National Weather Service United States Department of Commerce

National Flood Safety Awareness Week: March 11th - 15th, 2019
For more information, please visit our efforts at making a Weather-Ready Nation.
Also please consult additional Flood Safety Tips than those below including Ready.gov information.


The National Weather Service in Norton will feature a different flood-related topic each day during the Flood Safety Awareness Week.


Day 1 – Flood Safety:

Nearly every day, flooding happens somewhere in the United States or its territories.
Flooding can occur in any of the fifty states or U.S. territories at any time of the
year. It causes more damage in the United States than any other weather related event.
On average, floods cause eight billion dollars in damages and eighty nine fatalities
annually. More than half of these deaths are the result of driving into flood waters.

Being prepared and knowing how to stay safe will help you and your loved ones survive
a flood. Stay safe during a flood by being prepared in advance.

Be a Force of Nature! www.weather.gov/floodsafety

Day 2 – Never Drive or Walk into Flood Waters – Turn Around Don't Drown

Flooding is one of the leading causes of weather related fatalities in the U.S. On average,
flooding claims nearly 90 lives each year. More than half of these deaths occur in motor
vehicles when people attempt to drive through flooded roadways. This happens because people
underestimate the force and power of water, especially when it is moving.

Just six inches of fast-moving water can knock over and carry off an adult. Twelve inches
of water can float a small car. If that water is moving, it can carry that car away.
Eighteen to twenty-four inches of flowing water can carry away most vehicles, including large
SUVs. It is impossible to tell the exact depth of water covering a roadway or the condition
of the road below the water. This is especially true at night when your vision is more limited.
It is never safe to drive or walk through flood waters. Any time you come to a flooded road,
walkway, or path, follow this simple rule: Turn Around Don't Drown.


For more information and flood safety tips, visit www.weather.gov/floodsafety

Day 3 – Know the Difference Between a Watch and a Warning.

It's vital to your safety to know the difference.

Watch - Get Ready! A Watch is issued when a specific weather hazard is possible. For example,
if conditions are such that flooding may occur, a watch will be issued. Flooding is not yet
occurring when a watch is issued. This gives you time to get prepared. If your home is in a
low lying area, you can prepare for the possibility of flood waters impacting the structure.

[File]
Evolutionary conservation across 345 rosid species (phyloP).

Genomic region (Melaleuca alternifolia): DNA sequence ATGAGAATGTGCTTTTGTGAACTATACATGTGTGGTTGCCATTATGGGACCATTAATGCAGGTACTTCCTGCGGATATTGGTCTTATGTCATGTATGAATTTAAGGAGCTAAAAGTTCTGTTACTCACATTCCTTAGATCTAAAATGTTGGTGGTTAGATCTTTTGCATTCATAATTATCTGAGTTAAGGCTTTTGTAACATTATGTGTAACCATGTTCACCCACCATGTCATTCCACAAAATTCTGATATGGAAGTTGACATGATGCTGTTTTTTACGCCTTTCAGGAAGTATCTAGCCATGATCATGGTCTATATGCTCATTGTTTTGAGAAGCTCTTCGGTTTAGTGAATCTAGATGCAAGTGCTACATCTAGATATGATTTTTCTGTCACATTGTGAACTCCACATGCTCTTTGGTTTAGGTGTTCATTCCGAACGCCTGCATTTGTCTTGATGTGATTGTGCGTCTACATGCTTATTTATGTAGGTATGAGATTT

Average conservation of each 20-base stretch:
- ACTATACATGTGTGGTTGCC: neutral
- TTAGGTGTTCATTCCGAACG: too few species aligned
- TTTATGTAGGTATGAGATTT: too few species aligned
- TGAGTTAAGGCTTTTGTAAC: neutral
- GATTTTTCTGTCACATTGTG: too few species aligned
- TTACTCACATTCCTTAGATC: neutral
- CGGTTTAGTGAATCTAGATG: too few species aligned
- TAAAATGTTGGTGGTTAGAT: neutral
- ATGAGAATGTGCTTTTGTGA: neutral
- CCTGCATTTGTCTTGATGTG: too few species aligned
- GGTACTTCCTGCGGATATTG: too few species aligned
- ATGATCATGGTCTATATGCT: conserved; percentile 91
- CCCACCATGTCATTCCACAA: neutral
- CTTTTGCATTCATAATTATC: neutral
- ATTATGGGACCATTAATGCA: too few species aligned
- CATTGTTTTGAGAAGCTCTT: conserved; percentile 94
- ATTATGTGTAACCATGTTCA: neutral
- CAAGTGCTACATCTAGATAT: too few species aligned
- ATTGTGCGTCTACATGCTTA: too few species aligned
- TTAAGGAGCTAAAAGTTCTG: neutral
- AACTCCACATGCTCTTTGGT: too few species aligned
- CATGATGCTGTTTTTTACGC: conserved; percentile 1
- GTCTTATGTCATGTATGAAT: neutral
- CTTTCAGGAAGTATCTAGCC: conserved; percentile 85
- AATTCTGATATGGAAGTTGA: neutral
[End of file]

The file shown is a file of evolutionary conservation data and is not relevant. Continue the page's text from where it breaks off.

You can also plan alternate routes for getting to home, work or school if you know certain roads
you usually take could be covered by water. The Watch also gives you a chance to test your
communications plan and alert family and friends to the threat of dangerous weather.

Warning - Take Action! A Warning is issued when a specific weather hazard is currently
occurring or will be occurring very soon. If a Flood or Flash Flood Warning is issued and you
are in a flood prone area move immediately to high ground. Follow evacuation orders if they
are issued. If you encounter a roadway that is covered in water, do NOT enter the water!
Turn Around Don't Drown! It is never safe to drive or walk through flood waters.

Day 4 – Flash Flooding

Flash floods are exactly what the name suggests: floods that happen in a flash! Causes
of flash flooding include heavy rain, ice or debris jams, and levee or dam failure. These
floods exhibit a rapid rise of water over low-lying areas. There are many reasons that
flash floods occur, but one of the most common is the result of copious amounts of rainfall
from thunderstorms that cause flash flooding. These sudden downpours can rapidly change the
water levels in a stream or creek and turn small waterways into violent, raging rivers. Urban
areas are especially prone to flash floods due to the large amounts of concrete and asphalt
surfaces that do not allow water to penetrate into the soil easily. It's important to avoid
low lying areas and storm drains when heavy rain is in the area.

Day 5 - Be Aware

Knowing when flooding is possible will give you time to prepare! You can always find the latest
forecasts and hazardous weather conditions at weather.gov and the latest river forecast
information at water.weather.gov. If you're not on your computer, you can access the same
information via your mobile device at http://mobile.weather.gov.

Wireless Emergency Alerts are life saving messages that will pop up on your mobile phone when
you are in a geographic area that is under a Flash Flood Warning.

Visit www.weather.gov/wrn/wea for more information! Another tool to alert you to hazardous
conditions is NOAA All Hazards Radio. This nationwide network of radio stations broadcasts
continuous weather, river and other emergency information direct from NWS offices and emergency
officials.

For more information, visit www.nws.noaa.gov/nwr/